Research comparing the use of mobile devices by healthcare professionals in Europe and the U.S. finds that European doctors lag behind their American counterparts when it comes to smartphone ownership.
According to survey results, smartphone ownership among healthcare professionals in the U.S. has grown from 81 percent in 2010 to 91 percent in 2012, while ownership among HCPs in Europe rose from 44 percent in 2010 to 81 percent in 2012. In addition, a significantly higher proportion of doctors in the U.S. (83 percent) than in Europe (19 percent) who currently do not have a smartphone expect to have one within six months. Should that happen, smartphone penetration in the U.S. will reach almost 100 percent, the report concludes.
The study, which was conducted between August 2010 and October 2012 by the U.K.-based EPG Health Media, is a follow-on investigation to a 2010 study into mobile device use in France, Germany, Italy, Spain and the U.K. Two years ago, EPG research showed that HCPs in Europe lagged significantly behind those in the U.S. in adopting mobile devices, as well.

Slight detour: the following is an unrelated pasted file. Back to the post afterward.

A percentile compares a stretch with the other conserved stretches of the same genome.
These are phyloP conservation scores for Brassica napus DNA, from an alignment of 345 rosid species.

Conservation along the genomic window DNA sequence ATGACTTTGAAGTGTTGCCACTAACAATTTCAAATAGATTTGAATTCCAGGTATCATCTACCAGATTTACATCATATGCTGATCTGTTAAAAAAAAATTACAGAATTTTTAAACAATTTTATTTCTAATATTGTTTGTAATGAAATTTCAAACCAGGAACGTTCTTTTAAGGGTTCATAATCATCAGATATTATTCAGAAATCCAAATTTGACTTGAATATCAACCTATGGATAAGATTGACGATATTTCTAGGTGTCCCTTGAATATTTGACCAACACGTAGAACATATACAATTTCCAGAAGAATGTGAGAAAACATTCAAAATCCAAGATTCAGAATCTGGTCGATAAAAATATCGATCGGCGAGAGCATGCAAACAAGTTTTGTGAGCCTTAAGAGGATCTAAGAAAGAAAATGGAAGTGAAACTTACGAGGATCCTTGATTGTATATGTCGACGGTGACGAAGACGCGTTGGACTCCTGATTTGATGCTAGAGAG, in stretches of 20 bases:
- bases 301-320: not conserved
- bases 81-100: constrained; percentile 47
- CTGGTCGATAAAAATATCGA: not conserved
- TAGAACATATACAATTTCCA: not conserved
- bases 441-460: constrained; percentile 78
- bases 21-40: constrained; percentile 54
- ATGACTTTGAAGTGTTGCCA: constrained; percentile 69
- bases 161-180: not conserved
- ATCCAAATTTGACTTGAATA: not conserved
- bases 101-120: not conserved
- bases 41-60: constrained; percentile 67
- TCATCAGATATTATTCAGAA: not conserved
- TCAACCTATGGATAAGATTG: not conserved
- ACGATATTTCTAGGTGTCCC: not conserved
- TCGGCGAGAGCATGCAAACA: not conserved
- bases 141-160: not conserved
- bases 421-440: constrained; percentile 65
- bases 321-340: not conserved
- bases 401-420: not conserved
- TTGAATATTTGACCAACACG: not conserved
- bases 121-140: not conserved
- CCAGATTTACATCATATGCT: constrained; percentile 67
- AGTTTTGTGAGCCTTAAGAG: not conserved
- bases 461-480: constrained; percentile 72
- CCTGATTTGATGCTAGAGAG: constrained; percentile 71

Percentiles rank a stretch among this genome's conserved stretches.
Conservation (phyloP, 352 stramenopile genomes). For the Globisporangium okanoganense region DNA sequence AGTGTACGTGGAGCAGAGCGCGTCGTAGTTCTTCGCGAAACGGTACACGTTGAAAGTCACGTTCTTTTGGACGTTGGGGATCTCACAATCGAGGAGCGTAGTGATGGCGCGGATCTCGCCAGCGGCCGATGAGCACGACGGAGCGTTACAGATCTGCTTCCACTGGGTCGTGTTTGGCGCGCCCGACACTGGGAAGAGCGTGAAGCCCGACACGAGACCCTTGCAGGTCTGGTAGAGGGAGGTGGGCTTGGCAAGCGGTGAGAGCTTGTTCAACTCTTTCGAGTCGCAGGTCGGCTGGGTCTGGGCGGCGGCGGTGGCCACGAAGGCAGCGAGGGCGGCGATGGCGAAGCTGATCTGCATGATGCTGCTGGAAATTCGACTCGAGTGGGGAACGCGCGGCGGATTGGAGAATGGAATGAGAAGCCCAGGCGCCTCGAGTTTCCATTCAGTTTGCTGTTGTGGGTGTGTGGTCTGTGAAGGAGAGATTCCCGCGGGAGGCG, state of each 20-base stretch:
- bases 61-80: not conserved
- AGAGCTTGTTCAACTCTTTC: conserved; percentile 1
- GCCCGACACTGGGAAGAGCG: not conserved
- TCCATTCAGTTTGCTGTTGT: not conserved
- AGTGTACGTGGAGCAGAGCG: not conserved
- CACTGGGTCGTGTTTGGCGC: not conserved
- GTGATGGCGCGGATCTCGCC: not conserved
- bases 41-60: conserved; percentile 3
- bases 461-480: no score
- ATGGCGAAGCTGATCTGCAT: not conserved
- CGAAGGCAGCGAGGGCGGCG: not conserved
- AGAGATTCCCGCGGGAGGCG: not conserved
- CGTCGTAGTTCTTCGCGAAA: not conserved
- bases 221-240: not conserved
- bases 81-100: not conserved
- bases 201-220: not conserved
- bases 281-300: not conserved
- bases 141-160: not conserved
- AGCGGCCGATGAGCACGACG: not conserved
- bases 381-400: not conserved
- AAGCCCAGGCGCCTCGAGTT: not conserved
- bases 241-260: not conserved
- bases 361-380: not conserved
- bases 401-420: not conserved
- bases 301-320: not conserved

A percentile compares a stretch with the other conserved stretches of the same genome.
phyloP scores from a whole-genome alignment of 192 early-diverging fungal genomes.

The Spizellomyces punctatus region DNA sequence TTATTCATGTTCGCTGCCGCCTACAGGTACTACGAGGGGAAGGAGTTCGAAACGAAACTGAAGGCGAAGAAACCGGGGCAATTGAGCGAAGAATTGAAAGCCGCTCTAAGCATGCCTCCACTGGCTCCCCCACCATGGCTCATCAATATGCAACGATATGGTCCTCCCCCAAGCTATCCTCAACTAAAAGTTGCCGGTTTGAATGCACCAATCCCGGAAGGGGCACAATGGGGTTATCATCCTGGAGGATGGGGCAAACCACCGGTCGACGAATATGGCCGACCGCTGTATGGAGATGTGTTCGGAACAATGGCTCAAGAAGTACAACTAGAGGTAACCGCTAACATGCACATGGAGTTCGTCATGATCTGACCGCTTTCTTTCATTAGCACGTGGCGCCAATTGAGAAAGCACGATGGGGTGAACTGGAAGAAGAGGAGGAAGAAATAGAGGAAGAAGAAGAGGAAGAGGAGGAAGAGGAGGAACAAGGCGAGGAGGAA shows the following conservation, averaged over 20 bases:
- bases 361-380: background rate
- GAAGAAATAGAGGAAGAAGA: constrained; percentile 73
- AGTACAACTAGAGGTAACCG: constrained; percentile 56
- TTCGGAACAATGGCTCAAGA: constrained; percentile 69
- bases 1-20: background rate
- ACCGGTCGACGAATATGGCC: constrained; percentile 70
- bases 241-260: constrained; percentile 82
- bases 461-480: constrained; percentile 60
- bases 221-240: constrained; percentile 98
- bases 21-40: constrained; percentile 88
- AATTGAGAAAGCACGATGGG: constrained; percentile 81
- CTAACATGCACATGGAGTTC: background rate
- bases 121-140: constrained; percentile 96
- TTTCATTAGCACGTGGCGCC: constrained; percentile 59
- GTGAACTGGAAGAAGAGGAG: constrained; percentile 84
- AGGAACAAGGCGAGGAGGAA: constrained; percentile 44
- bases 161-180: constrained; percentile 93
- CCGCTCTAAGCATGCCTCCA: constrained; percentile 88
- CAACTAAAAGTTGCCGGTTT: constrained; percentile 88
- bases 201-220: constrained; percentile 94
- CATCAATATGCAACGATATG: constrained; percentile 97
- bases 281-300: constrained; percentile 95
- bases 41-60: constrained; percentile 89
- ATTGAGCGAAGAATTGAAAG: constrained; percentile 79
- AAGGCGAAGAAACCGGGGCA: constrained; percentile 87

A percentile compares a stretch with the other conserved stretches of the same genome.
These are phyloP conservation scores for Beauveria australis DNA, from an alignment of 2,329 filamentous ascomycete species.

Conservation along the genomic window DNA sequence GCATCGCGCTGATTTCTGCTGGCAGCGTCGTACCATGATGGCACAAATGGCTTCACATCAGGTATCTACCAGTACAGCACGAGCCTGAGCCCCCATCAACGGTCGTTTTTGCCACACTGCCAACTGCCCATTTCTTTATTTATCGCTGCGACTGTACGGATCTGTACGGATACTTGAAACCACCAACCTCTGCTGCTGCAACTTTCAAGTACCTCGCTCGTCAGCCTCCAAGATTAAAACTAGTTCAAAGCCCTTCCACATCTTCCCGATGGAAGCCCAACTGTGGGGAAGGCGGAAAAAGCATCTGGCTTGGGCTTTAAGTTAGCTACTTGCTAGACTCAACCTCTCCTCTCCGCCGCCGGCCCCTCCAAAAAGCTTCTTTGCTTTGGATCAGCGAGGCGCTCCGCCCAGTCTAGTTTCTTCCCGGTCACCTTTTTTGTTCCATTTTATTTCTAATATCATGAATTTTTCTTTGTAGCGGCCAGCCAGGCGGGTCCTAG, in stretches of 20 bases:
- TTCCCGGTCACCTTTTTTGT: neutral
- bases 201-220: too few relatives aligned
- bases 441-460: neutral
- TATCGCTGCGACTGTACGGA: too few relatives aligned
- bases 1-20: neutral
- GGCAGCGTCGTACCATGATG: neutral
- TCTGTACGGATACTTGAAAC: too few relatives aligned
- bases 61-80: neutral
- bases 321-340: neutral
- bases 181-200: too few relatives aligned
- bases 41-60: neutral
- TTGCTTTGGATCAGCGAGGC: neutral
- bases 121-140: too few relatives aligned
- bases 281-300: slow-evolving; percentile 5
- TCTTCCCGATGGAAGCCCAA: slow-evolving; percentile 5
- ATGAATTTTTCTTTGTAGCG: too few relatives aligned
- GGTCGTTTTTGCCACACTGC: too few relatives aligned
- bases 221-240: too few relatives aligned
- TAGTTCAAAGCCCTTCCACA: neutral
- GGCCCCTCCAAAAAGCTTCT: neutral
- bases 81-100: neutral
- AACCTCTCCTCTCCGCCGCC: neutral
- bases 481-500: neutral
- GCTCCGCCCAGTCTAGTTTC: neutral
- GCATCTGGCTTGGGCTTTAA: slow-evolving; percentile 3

At the time, this was attributed to a shortage in supply of services and products in the European market. EPG supported this claim with research from Forrester, which concluded that economic woes "almost certainly had an impact. "Factors like higher smartphone penetration, competitive data plans, higher post-pay subscriber penetration, and the faster rollout of 4G networks and handsets in the U.S. than in Western Europe help explain this difference," as well, the report states.
Nevertheless, an online survey of medical students and junior doctors in the U.K. indicates widespread use of smartphones and medical related apps. According to the survey results, published Oct. 30 in journal BMC Medical Informatics and Decision Making, 79 percent of medical students and 74.8 percent of junior doctors owned a smartphone, with 56.6 percent of students and 68.4 percent of doctors owning an iPhone.
To learn more:
- read the abstract